The complex distributions of exhibiting premises, was, initially, one of the reasons for the departure of François Hébel and of the president Jean-Noël Jeanneney (2015). The City Council offered the courtyard of the archbishop’s palace, the stage of the ancient theater. Churches, chapels, salt lofts, cloisters, palaces, commanderies … the architectural heritage seems inexhaustible. SNCF workshops, Etienne paper mills, former Cruise site garage, Ground Control (former SERNAM) other partners, with the City Council, offered industrial sites. The directors of the Rencontres transformed them into exhibition places. New Trinquetaille bridge, Monoprix storage room. Arles is generous. François Hébel, Sam Stourdzé, inventive took on the challenge, and installed photography closer to the Arlesians. The Night of the Year, with its projections of reportages of the year, propelled the festival in the heart of the popular neighborhoods.
After Clergue (1970-1976, 1983-1985, 1994), others take up the torch of the artistic direction. Will follow 50 years of photographic adventure punctuated by discoveries, black holes, revelations of young talents, broncas, failed exhibitions, exceptional retrospectives, parties going on until the end of the night, controversies emerging under the hackberry, swelling in the courtyard of the Arlatan, to go out on the terraces of the cafes. A seismograph of photography, Arles recorded, preceded, followed the evolution of photography, from slides projected to digital images, from reportage to vernacular photography.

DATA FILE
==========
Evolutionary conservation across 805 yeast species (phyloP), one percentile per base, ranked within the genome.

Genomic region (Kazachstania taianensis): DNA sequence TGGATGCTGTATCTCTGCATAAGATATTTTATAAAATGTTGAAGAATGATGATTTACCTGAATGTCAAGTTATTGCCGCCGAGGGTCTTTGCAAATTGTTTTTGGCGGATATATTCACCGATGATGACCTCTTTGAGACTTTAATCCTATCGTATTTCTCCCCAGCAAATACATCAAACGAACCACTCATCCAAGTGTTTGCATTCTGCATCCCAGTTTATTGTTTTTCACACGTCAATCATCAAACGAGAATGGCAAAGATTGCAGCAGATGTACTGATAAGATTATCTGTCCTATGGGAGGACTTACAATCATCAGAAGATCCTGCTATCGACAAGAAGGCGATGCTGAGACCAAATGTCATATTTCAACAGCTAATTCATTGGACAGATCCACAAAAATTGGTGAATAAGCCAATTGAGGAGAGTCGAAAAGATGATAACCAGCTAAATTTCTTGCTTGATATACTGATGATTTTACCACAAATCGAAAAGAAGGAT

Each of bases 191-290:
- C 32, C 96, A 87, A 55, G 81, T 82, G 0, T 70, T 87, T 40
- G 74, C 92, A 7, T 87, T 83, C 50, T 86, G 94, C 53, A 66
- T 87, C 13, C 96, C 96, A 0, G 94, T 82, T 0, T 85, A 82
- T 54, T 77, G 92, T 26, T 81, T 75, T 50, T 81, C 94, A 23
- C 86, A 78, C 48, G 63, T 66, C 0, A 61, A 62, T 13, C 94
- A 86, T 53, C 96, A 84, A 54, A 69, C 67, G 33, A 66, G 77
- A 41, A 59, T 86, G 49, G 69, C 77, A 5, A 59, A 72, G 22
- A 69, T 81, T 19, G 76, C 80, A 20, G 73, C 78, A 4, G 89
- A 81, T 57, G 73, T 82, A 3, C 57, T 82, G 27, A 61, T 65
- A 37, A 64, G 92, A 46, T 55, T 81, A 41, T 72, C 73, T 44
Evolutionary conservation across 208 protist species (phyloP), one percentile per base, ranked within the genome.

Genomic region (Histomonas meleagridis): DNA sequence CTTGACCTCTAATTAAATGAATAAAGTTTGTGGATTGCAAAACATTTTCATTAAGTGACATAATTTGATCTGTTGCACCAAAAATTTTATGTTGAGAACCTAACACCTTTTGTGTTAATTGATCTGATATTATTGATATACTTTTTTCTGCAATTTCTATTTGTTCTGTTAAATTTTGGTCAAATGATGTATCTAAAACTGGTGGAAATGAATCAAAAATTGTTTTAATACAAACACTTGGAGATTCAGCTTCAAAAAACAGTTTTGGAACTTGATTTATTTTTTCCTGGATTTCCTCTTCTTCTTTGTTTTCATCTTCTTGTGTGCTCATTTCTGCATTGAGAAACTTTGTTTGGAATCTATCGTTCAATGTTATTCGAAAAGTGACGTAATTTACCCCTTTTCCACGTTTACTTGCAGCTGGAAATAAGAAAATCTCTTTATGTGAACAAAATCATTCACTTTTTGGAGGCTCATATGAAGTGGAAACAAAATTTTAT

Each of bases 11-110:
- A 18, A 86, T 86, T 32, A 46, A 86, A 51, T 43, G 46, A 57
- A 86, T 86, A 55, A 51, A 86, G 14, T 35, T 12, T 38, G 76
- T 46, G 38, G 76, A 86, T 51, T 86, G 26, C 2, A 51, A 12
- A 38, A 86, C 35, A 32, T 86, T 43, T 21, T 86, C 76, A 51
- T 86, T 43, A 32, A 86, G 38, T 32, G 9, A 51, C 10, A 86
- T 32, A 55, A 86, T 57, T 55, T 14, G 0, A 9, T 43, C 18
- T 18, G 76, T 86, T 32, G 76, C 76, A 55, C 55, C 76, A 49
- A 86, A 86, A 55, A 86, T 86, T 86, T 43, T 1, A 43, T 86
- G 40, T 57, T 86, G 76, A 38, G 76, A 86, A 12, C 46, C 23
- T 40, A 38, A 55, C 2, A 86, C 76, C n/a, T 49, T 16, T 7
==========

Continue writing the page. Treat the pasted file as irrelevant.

Several artistic directors have marked with their seal a festival sometimes in great difficulty. Bernard Perrine was in charge of the first direction after the creation of the Association des Rencontres (1977), Alain Desvergnes institutionalized the Clergue workshops (1979-1982) before taking charge of the direction of the National School of Photography. François Hébel impeled a new youth (1986-1987) then ensured the durability of the festival for twelve years (2002-2014). Others, such as Claude Hudelot (1988-1989), Louis Mesplé (1991-1993), Michel Nuridsany (1995), John Fontcuberta (1996), Christian Caujolle (1997), Gilles Mora (1999-2001), Martin Paar ( 2004), Raymond Depardon (2006), Nan Golding (2009) designed programs rich in discoveries fed by their network, their centers of interest.
Since 2014, Sam Stourdzé has taken over, opening up more programming for women, developing the festival in foreign capitals and in China. Praised, disputed, often both at the same time, the directors led the boat from port to port with enthusiasm, intelligence and sometimes with panache. All fine connoisseurs of photography, very little armed with cultural entrepreneurial training. Shipwrecks were narrowly avoided.
Their proposals, their eyes, their speech on photography nourished evenings of great emotion, heated debates, in a climate of communicative passion. The most famous photographers (Ansel Adams, Manuel Alvarez Bravo, Henri Cartier-Bresson, Robert Doisneau, Don McCullin, Gisèle Freund, André Kertész, Josef Koudelka, Sergio Larrain, Jacques-Henri Lartigue, Willy Ronis …), at least known then (Gao Bo, Sophie Calle, Thibaut Cuisset, Alain Fleischer, Gilbert Garcin, Nan Goldin, Françoise Huguier, Annette Messager, Martin Parr, Sophie Ristelhueber, Valerie Jouve …) would then join them on the walls of the museums, the Rencontres de la photographie accompanied many courses, (Vasco Ascolini, Antoine D’Agata, Mathieu Asselin, Roger Ballen, Alberto Garcia-Alix, Erik Kessels, Guy Querrec, Joel Meyrowitz, Paolo Rovesi …), and opened their program to other continents, spread their exhibitions and their know-how beyond the borders.